DIY Projects

Should You DIY A Portable Power Station Or Buy A Commercial One?

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Portable power stations offer a convenient solution for supplying power where there is none. They can be literal lifesavers in emergencies, and they’ll keep your phones charged while camping. Still, commercial versions can be pretty pricey for the average consumer, so should you build one instead?

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While it’s possible to put together a portable power station as a DIY project, it’s better to stick with commercially-available units. That’s especially true if you’re buying it for emergencies or off-grid uses, where reliability and safety are top priorities. If price is your deciding factor, there are lots of affordable options.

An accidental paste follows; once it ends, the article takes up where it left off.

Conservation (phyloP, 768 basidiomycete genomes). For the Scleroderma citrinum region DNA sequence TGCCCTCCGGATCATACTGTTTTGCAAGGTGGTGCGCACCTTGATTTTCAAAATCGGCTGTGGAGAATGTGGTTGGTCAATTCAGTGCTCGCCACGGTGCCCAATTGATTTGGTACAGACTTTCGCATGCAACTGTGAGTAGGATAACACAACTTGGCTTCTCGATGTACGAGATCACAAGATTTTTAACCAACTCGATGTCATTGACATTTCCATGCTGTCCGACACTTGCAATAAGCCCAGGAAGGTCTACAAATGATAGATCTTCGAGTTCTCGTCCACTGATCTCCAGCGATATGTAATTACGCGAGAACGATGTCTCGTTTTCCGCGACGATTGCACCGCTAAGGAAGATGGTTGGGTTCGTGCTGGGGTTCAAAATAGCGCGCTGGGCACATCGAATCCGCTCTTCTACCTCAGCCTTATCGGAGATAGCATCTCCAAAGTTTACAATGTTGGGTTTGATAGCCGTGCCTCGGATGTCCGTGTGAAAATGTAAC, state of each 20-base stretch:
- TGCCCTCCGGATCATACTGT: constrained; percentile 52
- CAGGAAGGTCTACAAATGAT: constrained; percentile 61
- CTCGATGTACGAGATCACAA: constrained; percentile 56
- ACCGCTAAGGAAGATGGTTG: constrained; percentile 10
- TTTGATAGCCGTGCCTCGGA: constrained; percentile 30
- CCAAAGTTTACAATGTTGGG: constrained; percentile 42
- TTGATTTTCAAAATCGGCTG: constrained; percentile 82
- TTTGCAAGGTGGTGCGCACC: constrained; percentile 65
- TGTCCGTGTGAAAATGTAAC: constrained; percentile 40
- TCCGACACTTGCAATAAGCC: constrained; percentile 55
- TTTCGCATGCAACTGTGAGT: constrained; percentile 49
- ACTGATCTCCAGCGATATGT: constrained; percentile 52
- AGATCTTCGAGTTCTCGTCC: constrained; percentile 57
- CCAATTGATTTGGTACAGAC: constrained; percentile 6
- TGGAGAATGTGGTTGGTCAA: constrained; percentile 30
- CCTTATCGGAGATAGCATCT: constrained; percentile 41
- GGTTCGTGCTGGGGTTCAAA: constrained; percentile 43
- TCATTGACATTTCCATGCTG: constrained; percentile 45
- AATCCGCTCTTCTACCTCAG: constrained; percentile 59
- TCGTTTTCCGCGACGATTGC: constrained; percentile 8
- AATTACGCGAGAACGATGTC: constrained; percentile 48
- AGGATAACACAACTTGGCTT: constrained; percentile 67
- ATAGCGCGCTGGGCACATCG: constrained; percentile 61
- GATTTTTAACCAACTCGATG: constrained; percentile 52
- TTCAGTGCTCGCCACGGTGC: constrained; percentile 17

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If you’re not convinced yet, don’t worry. This guide will help you understand the components and steps required to build a portable power station, and then you can choose for yourself which option is best for you. Should you purchase a commercial portable power station or build your own?

What Is A Portable Power Station?

Firstly, everyone needs to be on the same page about what a portable power station is. 

In simple terms, it’s a rechargeable battery-powered generator that you can take anywhere you go.

As you might already know, there are many other kinds of portable generators. Most of them use fuel and a built-in motor to generate power-on-demand. However, a portable power station doesn’t do that.